“In summer 1945, my mates went to talk to the camp commandant. They said to him, ‘Commandant. The death rate is huge. The work is hard. We are asking for better food.’ He replied, ‘Realise this – we were at Nikolayev – in town there are many people who would like to be in your places because you get your bread ration every day but out there they haven’t even seen bread for weeks.’
Then, during the rubble shifting, we had a chance to contact and talk to free people – at the time, supervision wasn’t so strict – and they told us that they were indeed living in great poverty. So we were sharing the suffering and privation of the Soviet people!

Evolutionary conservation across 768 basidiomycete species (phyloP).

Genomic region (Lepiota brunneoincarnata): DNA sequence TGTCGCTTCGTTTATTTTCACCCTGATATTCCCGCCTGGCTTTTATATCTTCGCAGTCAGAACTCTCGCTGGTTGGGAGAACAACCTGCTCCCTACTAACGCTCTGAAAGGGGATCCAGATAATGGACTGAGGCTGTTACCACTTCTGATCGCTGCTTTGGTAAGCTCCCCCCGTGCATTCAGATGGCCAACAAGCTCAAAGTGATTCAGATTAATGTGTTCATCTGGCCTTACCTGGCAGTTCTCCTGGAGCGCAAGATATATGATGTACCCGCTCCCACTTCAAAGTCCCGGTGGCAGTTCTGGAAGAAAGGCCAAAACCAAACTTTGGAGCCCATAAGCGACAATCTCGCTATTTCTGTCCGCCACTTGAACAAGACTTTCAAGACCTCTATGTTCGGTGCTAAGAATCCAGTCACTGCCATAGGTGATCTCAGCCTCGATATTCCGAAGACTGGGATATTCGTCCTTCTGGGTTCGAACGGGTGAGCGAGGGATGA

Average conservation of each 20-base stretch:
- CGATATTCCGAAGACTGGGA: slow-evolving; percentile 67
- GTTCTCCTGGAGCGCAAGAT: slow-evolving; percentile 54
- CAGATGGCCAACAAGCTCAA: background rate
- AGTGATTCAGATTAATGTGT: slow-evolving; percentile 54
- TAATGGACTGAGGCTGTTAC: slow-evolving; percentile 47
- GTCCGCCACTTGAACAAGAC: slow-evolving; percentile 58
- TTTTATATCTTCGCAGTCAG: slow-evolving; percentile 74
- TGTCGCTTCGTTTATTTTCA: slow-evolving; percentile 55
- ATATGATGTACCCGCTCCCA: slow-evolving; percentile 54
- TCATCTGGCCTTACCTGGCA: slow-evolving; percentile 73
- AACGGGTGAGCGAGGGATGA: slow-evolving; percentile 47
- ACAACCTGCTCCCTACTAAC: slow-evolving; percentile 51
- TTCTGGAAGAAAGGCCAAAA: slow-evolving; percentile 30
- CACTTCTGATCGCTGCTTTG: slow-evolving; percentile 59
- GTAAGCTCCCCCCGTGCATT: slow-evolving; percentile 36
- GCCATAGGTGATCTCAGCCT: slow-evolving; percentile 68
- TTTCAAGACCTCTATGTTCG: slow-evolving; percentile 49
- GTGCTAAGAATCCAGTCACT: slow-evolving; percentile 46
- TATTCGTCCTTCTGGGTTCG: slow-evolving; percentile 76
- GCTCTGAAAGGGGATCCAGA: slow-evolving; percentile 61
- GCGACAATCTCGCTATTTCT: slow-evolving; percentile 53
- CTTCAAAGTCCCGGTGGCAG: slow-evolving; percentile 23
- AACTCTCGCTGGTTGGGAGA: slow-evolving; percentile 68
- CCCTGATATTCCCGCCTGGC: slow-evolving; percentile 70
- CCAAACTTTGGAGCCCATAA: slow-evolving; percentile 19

The distinction between freedom and imprisonment was extremely vague.
For example, in Kazakhstan, in the steel works at the camp where I was working on the blast furnace, the director was a free man and a Party member and the chief engineer was a prisoner… So we were working alongside free men. On one machine there would be a free man; on another a prisoner.
Once, I heard that one of the free men – well, ‘free’ but probably exiled, deported or recruited… no matter, one way or another he had ended up in Kazakhstan, a young man, he asked the chief engineer for three days’ leave:
‘Vasya, I won’t give you any leave.’ Because there was an opencast coal mine and a part on the excavator was broken. ‘Until we’ve finished making the spare, no one will get any leave, because the excavator isn’t working and production has stopped.’
So the prisoner chief engineer refused to give the free worker three days’ leave! What can you say?”